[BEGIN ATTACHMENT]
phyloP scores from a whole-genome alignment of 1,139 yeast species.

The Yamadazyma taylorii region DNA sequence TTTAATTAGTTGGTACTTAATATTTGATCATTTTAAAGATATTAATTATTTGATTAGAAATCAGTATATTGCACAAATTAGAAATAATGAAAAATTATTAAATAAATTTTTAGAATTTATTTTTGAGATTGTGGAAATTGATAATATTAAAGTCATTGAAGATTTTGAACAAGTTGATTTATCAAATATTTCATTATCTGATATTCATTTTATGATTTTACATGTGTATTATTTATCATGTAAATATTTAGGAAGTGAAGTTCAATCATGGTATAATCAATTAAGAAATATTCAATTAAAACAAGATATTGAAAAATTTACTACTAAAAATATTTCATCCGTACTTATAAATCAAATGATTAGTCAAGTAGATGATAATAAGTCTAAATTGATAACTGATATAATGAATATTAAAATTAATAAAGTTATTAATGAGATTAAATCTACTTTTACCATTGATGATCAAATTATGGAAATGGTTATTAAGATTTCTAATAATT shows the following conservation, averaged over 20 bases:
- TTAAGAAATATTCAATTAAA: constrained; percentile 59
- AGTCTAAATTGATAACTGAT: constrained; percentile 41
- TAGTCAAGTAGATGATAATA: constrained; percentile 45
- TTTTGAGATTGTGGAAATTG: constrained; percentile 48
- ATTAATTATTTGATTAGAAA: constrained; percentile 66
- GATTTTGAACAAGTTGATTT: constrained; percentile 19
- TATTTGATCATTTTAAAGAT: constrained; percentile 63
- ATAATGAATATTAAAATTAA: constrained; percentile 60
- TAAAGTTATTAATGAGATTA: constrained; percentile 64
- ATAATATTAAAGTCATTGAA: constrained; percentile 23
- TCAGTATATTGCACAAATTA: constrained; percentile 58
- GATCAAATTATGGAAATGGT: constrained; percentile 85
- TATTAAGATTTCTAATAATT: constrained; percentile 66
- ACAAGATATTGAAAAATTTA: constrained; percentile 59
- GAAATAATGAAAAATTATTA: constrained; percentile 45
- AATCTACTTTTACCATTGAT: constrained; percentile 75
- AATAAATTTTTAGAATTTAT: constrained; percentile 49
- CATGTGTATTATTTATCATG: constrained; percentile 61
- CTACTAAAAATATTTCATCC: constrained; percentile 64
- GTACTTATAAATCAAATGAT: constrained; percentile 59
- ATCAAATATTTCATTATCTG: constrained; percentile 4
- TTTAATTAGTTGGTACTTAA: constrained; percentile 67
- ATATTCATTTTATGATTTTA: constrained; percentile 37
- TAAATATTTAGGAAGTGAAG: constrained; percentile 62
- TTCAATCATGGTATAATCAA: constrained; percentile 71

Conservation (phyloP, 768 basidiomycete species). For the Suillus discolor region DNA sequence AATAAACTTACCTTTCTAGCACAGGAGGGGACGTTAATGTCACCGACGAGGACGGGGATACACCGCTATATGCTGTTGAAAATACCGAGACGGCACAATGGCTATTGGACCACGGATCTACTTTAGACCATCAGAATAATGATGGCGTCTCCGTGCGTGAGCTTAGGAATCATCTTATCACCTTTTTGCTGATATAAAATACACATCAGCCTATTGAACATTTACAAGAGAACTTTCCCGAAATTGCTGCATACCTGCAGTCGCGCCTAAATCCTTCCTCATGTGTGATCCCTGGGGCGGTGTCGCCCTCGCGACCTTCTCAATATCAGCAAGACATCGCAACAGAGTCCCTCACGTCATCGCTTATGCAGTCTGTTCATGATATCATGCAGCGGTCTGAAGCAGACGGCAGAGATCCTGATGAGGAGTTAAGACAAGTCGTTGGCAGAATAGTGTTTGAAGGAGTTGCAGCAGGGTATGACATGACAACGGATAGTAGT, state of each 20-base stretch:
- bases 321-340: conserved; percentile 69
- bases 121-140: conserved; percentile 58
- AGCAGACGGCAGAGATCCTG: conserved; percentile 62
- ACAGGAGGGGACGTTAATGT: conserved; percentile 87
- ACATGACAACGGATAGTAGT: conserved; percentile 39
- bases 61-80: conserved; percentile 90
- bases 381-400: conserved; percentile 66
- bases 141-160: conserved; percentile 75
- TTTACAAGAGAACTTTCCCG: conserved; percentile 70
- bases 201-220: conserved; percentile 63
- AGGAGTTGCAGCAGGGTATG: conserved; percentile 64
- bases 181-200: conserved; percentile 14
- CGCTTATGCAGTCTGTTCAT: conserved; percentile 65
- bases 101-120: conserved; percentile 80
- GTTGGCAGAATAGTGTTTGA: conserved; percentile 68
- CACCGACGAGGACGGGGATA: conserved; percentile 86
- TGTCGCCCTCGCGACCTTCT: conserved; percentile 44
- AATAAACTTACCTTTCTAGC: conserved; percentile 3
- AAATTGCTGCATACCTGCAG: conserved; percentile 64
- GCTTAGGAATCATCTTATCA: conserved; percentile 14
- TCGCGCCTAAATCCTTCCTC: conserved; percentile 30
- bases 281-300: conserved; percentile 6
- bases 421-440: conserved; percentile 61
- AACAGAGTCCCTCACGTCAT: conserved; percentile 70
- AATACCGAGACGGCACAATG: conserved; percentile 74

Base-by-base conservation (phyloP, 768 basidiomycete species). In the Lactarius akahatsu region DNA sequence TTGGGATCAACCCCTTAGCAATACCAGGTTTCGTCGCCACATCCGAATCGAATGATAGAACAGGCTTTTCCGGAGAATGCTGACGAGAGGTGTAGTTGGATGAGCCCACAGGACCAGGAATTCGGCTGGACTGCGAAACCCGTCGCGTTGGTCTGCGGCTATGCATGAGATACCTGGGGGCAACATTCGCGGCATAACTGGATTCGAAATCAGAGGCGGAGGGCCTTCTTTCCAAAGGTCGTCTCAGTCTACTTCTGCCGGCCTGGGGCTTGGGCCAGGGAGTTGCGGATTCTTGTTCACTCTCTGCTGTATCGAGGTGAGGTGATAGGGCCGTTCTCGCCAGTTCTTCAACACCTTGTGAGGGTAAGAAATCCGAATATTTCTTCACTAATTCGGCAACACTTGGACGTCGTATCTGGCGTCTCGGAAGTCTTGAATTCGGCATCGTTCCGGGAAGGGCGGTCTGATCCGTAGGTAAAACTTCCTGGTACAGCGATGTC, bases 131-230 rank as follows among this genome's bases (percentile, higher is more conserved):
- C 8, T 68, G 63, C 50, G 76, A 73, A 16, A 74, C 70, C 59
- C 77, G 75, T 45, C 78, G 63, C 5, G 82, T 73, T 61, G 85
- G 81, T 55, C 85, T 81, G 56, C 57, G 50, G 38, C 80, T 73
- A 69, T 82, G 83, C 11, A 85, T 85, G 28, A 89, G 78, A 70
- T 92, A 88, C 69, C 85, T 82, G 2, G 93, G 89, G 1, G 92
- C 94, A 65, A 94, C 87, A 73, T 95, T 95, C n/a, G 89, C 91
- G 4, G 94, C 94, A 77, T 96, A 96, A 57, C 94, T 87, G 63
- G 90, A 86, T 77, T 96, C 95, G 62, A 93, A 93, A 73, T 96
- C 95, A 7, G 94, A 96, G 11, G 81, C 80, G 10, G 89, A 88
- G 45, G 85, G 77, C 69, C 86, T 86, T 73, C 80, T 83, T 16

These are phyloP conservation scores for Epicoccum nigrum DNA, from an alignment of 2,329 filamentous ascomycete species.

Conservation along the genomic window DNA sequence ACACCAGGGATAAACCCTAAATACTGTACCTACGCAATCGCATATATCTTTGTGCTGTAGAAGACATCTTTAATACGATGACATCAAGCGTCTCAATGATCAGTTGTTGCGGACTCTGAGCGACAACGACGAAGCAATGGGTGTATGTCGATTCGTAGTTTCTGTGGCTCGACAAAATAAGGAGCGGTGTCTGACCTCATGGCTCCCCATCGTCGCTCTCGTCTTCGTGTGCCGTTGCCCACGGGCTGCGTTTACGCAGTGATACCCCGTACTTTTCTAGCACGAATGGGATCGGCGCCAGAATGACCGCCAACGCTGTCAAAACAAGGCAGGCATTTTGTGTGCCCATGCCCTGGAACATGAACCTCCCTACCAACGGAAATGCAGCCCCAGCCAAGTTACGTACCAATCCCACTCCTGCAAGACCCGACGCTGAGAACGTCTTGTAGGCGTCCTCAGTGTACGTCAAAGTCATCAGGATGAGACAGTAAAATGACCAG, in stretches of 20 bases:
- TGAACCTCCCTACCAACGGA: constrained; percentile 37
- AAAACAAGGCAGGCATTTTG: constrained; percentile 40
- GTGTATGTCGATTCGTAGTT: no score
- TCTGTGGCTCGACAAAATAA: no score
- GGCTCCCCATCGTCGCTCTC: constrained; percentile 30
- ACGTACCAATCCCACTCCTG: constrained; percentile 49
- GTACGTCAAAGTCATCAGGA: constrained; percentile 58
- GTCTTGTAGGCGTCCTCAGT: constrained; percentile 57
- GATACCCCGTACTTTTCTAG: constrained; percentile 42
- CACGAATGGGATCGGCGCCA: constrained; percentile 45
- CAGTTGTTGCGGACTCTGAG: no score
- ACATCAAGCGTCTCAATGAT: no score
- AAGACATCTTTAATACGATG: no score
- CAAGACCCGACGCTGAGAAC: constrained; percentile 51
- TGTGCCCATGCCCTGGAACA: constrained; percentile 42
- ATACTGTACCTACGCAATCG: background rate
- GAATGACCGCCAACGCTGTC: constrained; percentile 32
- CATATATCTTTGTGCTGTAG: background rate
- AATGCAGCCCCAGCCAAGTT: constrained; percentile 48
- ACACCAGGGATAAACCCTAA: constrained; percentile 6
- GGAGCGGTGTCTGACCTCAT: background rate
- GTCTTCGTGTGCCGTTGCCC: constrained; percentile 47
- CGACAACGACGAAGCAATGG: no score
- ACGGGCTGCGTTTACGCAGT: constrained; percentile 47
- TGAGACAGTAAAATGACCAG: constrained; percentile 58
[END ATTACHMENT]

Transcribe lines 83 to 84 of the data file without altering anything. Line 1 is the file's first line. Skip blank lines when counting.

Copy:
- GAATGACCGCCAACGCTGTC: constrained; percentile 32
- CATATATCTTTGTGCTGTAG: background rate